The Sales Spell: Why B2B Storytelling Archetypes Work Like Magic

By Sam Kent, Associate Creative Director, Nelson Bostock – Part of Accenture Song

Storytelling is an intrinsic part of what it is to be human. It’s how we connect with one another, how we learn from each other, and how we share our experiences of this crazy world. And while that’s nothing new, it’s why storytelling matters. Yes, even for – scratch that – especially for B2B marketing and comms.

A distinctive story can make all the difference between clients choosing your brand – or taking their business elsewhere – and that comes from great, emotional storytelling.

In 2004, Booker published ‘The Seven Basic Plots: Why We Tell Stories’, a book examining storytelling throughout the ages, arguing that every story follows one of seven universal and fundamental arcs. We can see these ‘archetypal’ plots everywhere, from Cinderella to Blade Runner. But as we’re talking B2B, we’re not only interested in telling stories, but selling them too.

Whether the desired outcome is a buy, click, download or engage, let’s go back basics and look at how a handful of B2B brands used Booker’s archetypes to do some serious business selling.

Overcoming the ‘monster’

This classic plot involves a hero who must conquer or destroy a force of evil (the monster) that threatens their way of life or future. Sometimes the threat is physical, sometimes it’s metaphysical. We see this story time and time again in books and movies. Think Jaws, Avatar or any James Bond.

In the case of GfK – a leader in market research and data analytics – the beast was AI. In a campaign which depicted the hot-topic debate of human vs AI on video, the flagship creative showed how, through innovation and technical expertise, the brand had managed to tame the beast in order to deliver exceptional results for its customers. And those customers responded, with brand awareness skyrocketing and GfK gaining an impressive 7m impressions.

Can B2B be funny?

Making your audience laugh is hard to do, but hugely effective when done well. This archetype sees the familiar combined with the absurd to create what your literature teacher called “dramatic irony”. We see this in sitcoms all the time (and we love it).

Squarespace’s hilarious ninth Super Bowl ad took B2B humour to a new level. Epic in execution, but simple in message, the ad focused on a simple line: Squarespace is a website that makes websites.

SNL-regular Adam Driver stars as the intrepid but confused truth finder. His repetition of the tagline, “Squarespace is a website that makes websites”, while spawning multiple versions of himself and triggering ‘The Singularity’ doesn’t just entertain, it smartly solidifies Squarespace’s very straight proposition in your mind. This ad is grand, trippy, ridiculous – and funny, as proven by the 200m media impressions which followed.

Rags to riches / loser to winner

Otherwise known as the classic underdog story, this plot sees a relatable but disadvantaged character blossom into a hero we can all get behind. Ultimately, they gain something they’ve been lacking, such as money, love or power. Famous examples include Aladdin, Charlie and the Chocolate Factory, and the nation’s favourite – Harry Potter.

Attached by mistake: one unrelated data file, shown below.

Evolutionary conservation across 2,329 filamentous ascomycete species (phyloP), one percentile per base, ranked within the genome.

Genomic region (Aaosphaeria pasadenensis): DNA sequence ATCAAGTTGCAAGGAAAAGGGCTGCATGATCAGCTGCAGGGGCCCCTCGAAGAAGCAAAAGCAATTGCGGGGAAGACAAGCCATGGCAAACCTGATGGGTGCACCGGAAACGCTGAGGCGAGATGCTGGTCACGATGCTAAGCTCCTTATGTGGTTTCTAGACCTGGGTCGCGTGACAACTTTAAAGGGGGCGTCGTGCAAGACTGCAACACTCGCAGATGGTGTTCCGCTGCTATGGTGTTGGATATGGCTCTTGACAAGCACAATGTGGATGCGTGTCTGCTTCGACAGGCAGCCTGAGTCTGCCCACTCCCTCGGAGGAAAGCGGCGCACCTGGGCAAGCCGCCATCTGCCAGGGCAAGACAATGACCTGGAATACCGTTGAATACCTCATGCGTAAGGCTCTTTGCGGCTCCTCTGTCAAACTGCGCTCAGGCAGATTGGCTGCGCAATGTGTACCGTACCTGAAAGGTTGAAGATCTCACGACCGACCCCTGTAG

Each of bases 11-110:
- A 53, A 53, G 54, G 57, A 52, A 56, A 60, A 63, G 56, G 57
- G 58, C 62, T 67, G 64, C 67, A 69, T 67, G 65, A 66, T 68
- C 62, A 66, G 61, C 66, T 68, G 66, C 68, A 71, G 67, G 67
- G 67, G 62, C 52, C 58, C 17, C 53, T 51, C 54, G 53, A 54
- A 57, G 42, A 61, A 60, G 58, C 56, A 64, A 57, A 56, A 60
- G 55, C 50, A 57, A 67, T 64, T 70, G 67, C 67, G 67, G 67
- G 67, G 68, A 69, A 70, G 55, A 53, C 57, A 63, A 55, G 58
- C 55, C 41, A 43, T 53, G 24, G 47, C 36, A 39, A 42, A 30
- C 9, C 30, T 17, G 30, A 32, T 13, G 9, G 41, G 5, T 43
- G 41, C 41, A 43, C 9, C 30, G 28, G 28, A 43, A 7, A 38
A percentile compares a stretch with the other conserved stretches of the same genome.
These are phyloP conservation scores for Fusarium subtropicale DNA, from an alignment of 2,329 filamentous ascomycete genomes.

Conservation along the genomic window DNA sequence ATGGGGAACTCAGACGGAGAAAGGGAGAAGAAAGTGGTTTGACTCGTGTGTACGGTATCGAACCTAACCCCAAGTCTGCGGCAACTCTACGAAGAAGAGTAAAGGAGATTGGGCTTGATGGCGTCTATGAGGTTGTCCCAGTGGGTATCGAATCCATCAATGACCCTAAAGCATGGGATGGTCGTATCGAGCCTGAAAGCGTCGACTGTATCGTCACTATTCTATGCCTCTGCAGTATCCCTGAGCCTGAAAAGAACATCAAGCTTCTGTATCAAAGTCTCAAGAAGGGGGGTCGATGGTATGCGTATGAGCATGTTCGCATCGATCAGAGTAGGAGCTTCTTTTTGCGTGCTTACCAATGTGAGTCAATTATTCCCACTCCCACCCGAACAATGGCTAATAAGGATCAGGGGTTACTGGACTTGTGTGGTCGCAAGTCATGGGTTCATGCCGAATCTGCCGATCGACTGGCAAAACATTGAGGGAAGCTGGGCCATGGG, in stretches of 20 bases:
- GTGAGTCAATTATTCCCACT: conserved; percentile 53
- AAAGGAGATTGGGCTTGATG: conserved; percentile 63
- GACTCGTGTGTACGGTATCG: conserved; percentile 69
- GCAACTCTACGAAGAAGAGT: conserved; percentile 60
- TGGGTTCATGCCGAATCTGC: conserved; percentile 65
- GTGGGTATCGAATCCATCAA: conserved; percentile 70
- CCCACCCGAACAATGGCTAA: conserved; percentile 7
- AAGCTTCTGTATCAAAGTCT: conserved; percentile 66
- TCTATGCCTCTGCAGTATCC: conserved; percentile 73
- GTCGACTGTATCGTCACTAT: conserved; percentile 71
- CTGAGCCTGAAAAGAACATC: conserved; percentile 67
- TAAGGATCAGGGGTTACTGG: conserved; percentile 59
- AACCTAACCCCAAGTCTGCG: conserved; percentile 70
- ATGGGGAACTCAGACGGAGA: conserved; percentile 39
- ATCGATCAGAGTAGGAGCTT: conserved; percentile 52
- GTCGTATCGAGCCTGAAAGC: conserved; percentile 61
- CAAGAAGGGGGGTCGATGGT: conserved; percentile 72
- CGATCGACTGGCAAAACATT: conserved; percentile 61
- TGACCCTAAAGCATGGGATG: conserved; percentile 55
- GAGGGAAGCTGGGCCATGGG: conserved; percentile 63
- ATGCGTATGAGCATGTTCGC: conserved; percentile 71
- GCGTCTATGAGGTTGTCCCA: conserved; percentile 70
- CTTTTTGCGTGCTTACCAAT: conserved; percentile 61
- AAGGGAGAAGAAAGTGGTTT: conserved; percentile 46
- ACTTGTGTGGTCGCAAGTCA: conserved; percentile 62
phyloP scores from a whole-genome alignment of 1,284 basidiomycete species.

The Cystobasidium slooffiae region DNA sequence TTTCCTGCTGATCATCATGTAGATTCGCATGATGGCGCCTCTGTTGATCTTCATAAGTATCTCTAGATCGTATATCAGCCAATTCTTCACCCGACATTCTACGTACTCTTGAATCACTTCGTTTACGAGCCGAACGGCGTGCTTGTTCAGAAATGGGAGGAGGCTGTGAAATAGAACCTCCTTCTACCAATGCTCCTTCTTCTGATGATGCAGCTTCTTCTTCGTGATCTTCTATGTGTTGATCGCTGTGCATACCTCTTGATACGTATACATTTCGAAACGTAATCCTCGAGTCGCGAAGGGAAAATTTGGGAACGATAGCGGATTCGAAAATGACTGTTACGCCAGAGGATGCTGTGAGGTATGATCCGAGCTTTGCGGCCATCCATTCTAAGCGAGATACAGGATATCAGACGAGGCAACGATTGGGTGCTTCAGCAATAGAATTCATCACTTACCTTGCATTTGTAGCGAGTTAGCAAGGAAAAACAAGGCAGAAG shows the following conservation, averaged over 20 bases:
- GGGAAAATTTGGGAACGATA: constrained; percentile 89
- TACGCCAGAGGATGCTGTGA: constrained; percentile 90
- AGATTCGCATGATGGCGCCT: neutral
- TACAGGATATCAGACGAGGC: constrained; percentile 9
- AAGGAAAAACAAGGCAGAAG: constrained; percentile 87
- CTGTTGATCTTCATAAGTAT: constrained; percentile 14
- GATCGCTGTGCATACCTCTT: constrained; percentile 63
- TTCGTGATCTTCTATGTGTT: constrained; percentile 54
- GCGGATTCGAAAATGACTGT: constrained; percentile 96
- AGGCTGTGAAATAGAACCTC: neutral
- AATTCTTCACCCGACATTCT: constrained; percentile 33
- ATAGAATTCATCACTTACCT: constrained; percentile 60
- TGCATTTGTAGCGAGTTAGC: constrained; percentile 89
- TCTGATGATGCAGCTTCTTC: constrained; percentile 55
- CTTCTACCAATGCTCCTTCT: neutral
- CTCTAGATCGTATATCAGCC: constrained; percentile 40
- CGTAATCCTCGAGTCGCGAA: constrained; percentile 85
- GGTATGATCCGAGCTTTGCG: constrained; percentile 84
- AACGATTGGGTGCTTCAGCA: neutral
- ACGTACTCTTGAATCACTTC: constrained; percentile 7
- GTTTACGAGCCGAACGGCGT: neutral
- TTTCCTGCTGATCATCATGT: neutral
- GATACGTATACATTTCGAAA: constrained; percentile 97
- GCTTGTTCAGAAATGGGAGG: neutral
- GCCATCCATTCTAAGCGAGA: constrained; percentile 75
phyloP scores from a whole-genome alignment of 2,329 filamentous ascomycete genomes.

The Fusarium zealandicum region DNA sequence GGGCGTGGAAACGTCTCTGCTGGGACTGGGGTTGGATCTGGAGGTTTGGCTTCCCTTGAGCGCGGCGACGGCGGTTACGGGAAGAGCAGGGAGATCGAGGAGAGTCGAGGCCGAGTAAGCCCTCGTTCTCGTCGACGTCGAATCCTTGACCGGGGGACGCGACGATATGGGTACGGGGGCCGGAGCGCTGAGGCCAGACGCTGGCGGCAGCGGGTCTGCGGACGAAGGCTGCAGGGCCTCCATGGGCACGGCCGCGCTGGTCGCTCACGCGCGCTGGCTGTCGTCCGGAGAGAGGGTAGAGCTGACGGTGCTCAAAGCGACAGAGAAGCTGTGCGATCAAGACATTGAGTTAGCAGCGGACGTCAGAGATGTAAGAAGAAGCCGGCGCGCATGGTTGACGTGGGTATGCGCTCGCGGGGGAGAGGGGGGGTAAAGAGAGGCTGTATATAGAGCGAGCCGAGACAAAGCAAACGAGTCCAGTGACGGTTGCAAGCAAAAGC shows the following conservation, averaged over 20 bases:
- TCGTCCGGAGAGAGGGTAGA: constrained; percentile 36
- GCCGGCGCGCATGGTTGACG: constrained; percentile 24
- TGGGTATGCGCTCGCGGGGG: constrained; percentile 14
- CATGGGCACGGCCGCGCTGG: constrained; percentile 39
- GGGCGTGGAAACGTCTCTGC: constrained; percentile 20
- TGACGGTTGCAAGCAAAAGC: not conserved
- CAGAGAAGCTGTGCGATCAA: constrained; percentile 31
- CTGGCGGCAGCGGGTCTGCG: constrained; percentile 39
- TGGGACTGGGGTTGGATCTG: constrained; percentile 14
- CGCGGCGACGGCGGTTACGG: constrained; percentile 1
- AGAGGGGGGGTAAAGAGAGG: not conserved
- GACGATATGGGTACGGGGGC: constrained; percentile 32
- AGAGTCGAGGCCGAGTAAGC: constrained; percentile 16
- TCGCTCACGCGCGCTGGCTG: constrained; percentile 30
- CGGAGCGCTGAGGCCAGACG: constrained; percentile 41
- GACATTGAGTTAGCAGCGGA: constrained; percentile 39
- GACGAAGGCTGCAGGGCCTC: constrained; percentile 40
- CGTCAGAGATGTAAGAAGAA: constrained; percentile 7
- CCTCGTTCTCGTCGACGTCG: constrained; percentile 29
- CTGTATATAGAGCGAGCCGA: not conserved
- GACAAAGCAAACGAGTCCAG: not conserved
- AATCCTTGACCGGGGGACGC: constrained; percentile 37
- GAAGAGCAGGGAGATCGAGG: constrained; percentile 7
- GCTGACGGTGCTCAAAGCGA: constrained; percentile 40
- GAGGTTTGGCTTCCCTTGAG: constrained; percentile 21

Shopify used this plot in its first brand campaign, when it set its sights on becoming a household name for young entrepreneurs. With the tagline, “Let’s Make You a Business”, the cloud and software solutions brand focused its campaign on helping these entrepreneurs (contextually rebranded as the plucky underdogs) to turn their ideas into a business – and reap the rewards.

It wasn’t lacking in humour, either. With lines like, “Let’s make your family proud. Or prove them wrong. We don’t know what kind of relationship you have,” it’s heartwarming, inspiring and showcases Shopify as the perfect partner for aspiring entrepreneurs.

Voyage and return

In this classic story, our hero ventures off into a strange land, triumphs over the evil they find there, and returns home – often much wiser than when they set out. The Odyssey might be the most famous example, but the Wizard of Oz and any Dr Who episode also fit the bill.

GitHub’s 2022 titular campaign “What is GitHub?” is a great example of this archetype at play in B2B. This campaign uses visually compelling explainer videos in what is, essentially, an awareness campaign around the product features of its software development platform. It’s not an obvious subject matter for travelling to distant planets or strange lands, so how did GitHub get its audience to buckle down and listen up?

What works so well is the storytelling emphasising the worlds GitHub can create, covering all the pain points of its target audience. Whether you’re a software developer or not, you’re wiser by the end.

The quest

Pinterest’s “The P is for Performance” high-concept, action-packed B2B campaign is one such example. This series of mini-movies features two heroines on a quest to find a performance-based ad platform (Pinterest, of course) that can boost conversion rates and increase traffic too. In fact, Pinterest is seeing as much as 28% increase in conversions and up to a 96% increase in traffic for its advertisers – and this ad showcases the platform as the prize at the end of the journey or quest. Meaning it not only makes the brand feel desirable, it also gives viewers the sense of being “in on the secret”.

So, there you have it. Booker’s distinctive archetypes are still alive and well, forming the backbone of stories that, as humans, we love to tell. And that means in B2B, they’re the perfect framework to build campaigns that get seriously good results.